The Corporate Village tents will be removed to make way for the Bay Club, an upscale, luxury hospitality venue that will feature formal wait staffs, an upscale lounge area and furnishings that resemble a five-star resort. Overlooking the 17th fairway and green, the Bay Club offers fantastic views of the drivable par 4, along with a viewing area to catch the action on hole 10. Bay Club guests also have access to the popular Greenskeeper venue.

“The reaction to these new hospitality options on 17 has been fantastic,” Mahoney said. “Bay Club on 17 has been on a wait list since the summer, and the other options have been selling fast as well. This is definitely going to be one of the places to be at the Waste Management Phoenix Open.”

While the atmosphere at 17 will be changing, the famed 16th hole will still be the same raucous environment that has made it one of the most iconic and unique holes on the PGA TOUR. The stadium setting features more than 250 skyboxes and 5,000 general-admission seats that can hold more than 15,000 screaming fans.

The Waste Management Phoenix Open golf tournament will be played Thursday – Sunday (February 4-7), but there will still be plenty of things to see and do at TPC Scottsdale all week long. Thanks to Ford, the official car sponsor of the Waste Management Phoenix Open, all fans get in free for practice rounds on Monday, February 1 and Tuesday, February 2, thanks to Ford Free Days. Other events to check out include the Monday Pro-Am on Monday, the R.S. Hoyt Jr. Family Foundation Dream Day and Outfront Media Special Olympics Open on Tuesday, and the ever-popular Annexus Pro-Am and Shot at Glory on Wednesday. On Saturday, Feb. 6, officials will once again encourage everyone to participate in the sixth-annual GREEN OUT. Waste Management and The Thunderbirds encourage players and fans to wear green in support of the many green/sustainability initiatives that the company is doing to make the event not just the greenest tournament on the PGA TOUR, but one of the most charitable as well. For every person who wears green on Saturday, The Thunderbirds will donate “green” back to local charities.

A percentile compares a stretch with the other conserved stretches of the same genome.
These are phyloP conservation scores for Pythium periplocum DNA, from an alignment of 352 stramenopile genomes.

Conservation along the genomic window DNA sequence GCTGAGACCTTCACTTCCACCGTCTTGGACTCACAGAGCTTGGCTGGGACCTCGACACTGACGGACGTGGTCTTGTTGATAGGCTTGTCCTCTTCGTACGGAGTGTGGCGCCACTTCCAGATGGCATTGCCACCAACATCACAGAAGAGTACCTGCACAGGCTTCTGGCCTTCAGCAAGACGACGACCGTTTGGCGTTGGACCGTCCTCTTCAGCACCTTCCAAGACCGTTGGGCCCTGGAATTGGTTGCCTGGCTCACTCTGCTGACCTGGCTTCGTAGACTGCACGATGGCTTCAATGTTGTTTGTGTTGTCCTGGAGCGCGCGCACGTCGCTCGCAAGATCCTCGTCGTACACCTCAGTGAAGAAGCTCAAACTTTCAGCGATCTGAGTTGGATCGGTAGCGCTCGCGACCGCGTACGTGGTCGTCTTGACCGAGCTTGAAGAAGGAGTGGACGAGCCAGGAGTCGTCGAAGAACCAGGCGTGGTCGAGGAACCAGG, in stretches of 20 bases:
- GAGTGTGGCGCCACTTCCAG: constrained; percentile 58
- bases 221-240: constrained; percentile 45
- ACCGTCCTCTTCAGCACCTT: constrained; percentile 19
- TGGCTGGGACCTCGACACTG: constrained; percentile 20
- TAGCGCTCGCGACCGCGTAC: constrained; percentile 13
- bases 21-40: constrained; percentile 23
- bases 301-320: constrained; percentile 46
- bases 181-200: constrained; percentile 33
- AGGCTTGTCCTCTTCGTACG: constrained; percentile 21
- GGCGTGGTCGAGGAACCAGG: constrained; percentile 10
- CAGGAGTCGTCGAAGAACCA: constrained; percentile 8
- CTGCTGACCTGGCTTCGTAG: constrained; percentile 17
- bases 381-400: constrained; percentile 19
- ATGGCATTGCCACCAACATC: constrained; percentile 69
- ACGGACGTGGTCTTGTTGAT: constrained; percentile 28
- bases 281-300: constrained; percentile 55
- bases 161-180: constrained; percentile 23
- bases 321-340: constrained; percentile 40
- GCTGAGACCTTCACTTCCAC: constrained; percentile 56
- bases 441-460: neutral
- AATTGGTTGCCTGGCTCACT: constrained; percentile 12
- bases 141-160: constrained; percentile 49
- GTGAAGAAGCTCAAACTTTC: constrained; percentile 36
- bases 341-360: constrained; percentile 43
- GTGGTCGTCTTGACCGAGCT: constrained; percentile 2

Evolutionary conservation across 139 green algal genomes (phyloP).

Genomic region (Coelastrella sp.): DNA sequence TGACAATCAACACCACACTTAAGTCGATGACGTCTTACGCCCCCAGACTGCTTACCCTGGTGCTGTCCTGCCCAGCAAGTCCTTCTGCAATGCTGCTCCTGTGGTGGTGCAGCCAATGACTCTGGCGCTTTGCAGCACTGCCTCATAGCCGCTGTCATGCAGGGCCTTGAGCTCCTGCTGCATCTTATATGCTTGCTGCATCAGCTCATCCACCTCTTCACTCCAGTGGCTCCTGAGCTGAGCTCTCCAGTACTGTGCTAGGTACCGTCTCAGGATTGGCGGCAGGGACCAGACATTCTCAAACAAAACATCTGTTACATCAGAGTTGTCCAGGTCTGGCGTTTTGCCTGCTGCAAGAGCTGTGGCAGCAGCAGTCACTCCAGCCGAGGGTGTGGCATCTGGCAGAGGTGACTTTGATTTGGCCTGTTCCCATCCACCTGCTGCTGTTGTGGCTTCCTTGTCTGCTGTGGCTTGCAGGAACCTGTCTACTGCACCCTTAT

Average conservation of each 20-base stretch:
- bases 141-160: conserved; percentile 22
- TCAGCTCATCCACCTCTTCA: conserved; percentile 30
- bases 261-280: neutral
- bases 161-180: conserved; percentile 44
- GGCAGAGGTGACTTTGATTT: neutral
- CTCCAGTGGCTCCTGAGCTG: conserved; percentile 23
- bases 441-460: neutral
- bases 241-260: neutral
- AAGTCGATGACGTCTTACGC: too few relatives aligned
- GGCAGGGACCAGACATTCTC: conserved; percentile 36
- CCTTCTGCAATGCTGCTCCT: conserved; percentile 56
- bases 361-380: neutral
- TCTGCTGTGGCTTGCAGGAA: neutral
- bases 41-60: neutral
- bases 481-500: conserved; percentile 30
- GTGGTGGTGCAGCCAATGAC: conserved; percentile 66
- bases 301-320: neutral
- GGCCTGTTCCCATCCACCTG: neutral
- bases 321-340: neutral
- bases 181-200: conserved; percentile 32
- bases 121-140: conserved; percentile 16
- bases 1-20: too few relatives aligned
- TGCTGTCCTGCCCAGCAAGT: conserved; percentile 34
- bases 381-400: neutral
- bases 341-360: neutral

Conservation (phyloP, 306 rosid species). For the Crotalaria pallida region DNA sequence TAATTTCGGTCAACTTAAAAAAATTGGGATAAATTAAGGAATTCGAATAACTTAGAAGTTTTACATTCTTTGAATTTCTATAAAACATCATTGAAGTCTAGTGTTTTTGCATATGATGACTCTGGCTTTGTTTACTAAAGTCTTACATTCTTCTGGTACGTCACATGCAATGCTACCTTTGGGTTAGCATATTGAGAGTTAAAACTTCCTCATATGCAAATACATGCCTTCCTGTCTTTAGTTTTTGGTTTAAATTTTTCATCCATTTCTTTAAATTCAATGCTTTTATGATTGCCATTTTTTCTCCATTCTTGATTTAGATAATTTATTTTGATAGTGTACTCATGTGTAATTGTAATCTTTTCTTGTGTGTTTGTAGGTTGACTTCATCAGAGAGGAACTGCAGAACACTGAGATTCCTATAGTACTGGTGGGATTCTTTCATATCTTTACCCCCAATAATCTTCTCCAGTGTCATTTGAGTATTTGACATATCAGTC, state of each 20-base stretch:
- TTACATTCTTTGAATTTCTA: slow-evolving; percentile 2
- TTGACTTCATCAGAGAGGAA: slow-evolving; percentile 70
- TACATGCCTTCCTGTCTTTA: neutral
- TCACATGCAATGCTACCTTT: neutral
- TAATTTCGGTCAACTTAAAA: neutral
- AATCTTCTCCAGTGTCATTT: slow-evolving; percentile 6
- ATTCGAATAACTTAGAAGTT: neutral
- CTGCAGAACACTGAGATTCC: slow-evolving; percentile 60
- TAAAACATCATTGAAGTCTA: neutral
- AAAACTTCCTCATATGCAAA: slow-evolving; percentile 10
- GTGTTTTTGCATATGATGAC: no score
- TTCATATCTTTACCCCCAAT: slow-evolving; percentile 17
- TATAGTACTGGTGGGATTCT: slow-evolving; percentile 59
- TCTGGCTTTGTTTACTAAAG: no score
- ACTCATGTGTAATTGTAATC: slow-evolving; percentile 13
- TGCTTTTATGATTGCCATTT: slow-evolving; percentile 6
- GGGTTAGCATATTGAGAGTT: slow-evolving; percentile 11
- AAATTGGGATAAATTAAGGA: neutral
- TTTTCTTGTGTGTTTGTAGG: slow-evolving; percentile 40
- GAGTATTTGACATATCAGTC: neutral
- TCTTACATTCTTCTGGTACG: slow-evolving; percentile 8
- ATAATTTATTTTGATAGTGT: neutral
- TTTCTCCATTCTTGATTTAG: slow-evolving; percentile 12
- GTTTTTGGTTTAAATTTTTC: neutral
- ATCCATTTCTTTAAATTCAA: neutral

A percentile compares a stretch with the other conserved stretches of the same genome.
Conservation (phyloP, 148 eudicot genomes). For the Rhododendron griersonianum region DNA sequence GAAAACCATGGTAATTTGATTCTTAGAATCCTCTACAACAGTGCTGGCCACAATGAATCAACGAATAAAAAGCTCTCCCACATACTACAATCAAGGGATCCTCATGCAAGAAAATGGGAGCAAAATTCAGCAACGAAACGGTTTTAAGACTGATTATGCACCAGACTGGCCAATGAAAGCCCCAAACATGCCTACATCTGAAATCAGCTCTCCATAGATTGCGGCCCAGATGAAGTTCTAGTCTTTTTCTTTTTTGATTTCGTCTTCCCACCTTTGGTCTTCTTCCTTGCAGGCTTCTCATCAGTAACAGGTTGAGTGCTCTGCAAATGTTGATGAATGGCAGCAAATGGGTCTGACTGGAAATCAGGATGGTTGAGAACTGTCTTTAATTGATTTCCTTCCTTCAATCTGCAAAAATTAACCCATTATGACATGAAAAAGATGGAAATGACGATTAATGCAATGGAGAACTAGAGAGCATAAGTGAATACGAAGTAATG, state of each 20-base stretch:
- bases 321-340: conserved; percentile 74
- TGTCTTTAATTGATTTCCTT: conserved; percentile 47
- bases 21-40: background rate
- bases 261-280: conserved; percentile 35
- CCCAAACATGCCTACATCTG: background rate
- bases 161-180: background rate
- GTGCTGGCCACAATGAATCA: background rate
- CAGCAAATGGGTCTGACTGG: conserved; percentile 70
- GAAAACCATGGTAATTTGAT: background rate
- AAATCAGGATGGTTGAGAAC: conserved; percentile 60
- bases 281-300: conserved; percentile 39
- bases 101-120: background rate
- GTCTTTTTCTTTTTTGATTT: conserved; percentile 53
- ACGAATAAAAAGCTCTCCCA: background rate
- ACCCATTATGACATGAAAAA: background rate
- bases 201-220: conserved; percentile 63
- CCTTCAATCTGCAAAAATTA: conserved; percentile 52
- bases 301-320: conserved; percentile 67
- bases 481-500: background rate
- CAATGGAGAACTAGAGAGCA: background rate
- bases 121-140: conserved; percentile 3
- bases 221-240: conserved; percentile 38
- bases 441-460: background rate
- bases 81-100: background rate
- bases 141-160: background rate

As if that isn’t enough going on, when the last putt drops and the sun goes down at TPC Scottsdale things heat up across the street at the Coors Light Birds Nest, a four-night music fest Wednesday – Saturday that attracts some of the biggest names in music and entertainment spanning all musical genres.

One week a year the PGA TOUR turns up the volume at the GREATEST SHOW ON GRASS – see for yourself at the 2016 Waste Management Phoenix Open. For more information or tickets visit www.wmphoenixopen.com.

By Ryan Woodcock